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April 6, 2016
by Bill Millard
Jacob van Rijs, Principal, MVRDVCredit: Center for Architecture
Jacob van Rijs, Principal, MVRDVCredit: Center for Architecture

The Dutch, said Fernando Villa, AIA, of the AIANY Housing Committee in introducing MVRDV’s Jacob van Rijs, have been innovating in our city since the 17th century, when it was New Amsterdam. Housing, van Rijs noted, “was our first love when we started our office in 1991.” Yet residential design, he suggested provocatively, is a sector where innovation doesn’t always come automatically. “How much innovation do you need?” he asked: a serious question, not a rhetorical one, and one that can be answered in degrees, depending on a project’s scale and on who will live there. There are obvious practical reasons for conservatism in many housing forms, yet van Rijs and his colleagues Winy Maas and Nathalie de Vries have repeatedly struck an eye-catching, often playful balance between standardization and idealism.

Apartment typologies thought to have about a 50-year lifespan, he noted, are lasting longer than expected. The prefab Plattenbauten of Berlin, derided in some quarters as drab, have inspired strong attachment among some residents, and some have recently undergone façade renovations. This raises the question, van Rijs observed, of whether an architect’s role in such projects is merely to provide a “new jacket [or] dress,” as the French rendering firm Luxigon, a go-to collaborator for MVRDV and others, “can make anything cool” by applying methods they call a “happiness filter” to practically any built form. Respecting the implicit distinction between architecture and architectural decoration, and articulating its philosophy of pushing vertical development to extremes in a series of books beginning with FARMAX: Excursions on Density (1998), van Rijs’s firm has reimagined and recombined traditional forms to solve problems and innovate with purpose.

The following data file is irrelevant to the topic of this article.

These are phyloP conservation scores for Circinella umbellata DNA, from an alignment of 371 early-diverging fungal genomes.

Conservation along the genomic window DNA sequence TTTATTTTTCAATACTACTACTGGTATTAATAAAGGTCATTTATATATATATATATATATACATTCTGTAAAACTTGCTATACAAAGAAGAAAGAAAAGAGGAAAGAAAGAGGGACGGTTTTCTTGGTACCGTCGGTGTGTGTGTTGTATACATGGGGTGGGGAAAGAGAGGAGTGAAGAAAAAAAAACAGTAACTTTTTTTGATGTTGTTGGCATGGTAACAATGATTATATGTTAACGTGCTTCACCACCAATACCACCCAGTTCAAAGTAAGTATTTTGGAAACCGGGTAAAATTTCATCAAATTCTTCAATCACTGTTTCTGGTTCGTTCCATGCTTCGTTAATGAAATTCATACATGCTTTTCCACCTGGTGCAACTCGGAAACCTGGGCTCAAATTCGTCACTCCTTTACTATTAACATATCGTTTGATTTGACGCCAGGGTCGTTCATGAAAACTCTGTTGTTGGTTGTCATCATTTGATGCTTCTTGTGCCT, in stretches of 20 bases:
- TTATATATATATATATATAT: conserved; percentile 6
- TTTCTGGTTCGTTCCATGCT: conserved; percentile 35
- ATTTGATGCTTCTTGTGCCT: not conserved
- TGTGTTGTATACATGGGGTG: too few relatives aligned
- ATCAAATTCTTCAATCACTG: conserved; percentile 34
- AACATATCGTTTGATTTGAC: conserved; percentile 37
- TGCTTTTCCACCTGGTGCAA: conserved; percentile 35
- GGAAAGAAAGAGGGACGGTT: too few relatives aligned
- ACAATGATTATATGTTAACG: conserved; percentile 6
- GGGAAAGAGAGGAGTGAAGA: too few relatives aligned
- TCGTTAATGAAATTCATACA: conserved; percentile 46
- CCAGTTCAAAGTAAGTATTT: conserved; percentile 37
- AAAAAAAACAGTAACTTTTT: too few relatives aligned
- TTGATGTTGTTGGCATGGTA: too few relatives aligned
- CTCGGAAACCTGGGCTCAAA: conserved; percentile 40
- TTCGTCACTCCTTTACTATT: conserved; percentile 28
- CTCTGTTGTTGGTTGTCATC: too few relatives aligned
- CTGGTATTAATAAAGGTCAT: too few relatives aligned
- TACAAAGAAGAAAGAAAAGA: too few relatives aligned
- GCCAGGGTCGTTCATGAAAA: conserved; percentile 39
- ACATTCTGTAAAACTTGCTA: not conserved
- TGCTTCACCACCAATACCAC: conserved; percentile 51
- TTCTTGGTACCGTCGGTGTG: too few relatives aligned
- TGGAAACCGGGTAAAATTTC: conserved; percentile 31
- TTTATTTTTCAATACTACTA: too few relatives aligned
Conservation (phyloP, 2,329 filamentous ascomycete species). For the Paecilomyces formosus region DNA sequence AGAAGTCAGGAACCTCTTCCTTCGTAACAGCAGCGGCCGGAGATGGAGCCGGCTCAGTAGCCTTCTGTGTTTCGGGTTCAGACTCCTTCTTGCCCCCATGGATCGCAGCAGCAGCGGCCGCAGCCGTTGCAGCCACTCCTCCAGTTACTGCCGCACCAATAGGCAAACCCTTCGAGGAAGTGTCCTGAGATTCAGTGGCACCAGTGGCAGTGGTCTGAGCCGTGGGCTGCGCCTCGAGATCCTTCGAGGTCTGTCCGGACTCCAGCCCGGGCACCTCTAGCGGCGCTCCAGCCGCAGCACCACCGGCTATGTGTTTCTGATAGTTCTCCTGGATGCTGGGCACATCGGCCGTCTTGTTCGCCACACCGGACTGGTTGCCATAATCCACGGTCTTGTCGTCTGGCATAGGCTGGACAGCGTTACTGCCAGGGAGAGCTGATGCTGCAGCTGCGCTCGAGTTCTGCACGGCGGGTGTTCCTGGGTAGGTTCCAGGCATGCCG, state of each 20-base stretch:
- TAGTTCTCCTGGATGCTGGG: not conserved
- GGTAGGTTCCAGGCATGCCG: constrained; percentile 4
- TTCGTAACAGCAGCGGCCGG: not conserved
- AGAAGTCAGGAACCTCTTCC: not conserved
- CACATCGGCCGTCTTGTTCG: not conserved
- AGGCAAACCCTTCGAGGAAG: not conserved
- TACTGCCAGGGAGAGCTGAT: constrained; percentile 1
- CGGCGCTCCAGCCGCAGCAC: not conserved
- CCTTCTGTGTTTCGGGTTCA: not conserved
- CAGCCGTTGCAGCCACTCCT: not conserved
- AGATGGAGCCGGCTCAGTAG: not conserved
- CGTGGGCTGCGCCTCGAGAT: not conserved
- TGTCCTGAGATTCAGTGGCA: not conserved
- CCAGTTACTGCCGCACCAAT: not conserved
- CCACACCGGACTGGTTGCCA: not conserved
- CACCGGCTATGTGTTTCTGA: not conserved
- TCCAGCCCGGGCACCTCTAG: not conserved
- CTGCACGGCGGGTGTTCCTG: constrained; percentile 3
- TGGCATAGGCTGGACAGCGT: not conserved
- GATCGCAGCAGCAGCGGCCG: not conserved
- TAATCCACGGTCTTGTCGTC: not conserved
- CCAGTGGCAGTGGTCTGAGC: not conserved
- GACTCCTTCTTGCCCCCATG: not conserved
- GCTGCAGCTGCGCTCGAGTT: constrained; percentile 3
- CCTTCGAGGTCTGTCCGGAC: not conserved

Van Rijs described the Netherlands as “the world champions at row housing,” a form that efficiently organizes population on scarce land and still accounts for the majority of the nation’s suburban construction. He recalls a 1991 competition in which MVRDV deconstructed the concept of a single “ideal house” to offer multiple variations on the basic row house, a strategy it still pursues today. Research on the factors contributing to a house’s price, he says, indicates that with other components such as location, size, and construction quality held equal, a historical style carries about 50% higher value. A succession of MVRDV projects have thus begun with familiar forms but implemented key alterations: a mini-village of small “Monopoly houses” with the street removed to organize the neighborhood communally; the WoZoCo development, with “glued-on” balconies and 13 apartments arrestingly cantilevered to provide east-west views (and provide 100 units in a building envelope constrained by Amsterdam’s zoning to accommodate only 87); Studio Thonik, a simple and economical two-story box for a graphic-design partnership that drew national attention (and, even in progressive Amsterdam, local controversy) for its bold color on all external surfaces: bright orange polyurethane, later changed through neighborhood mediation to an equally electric green.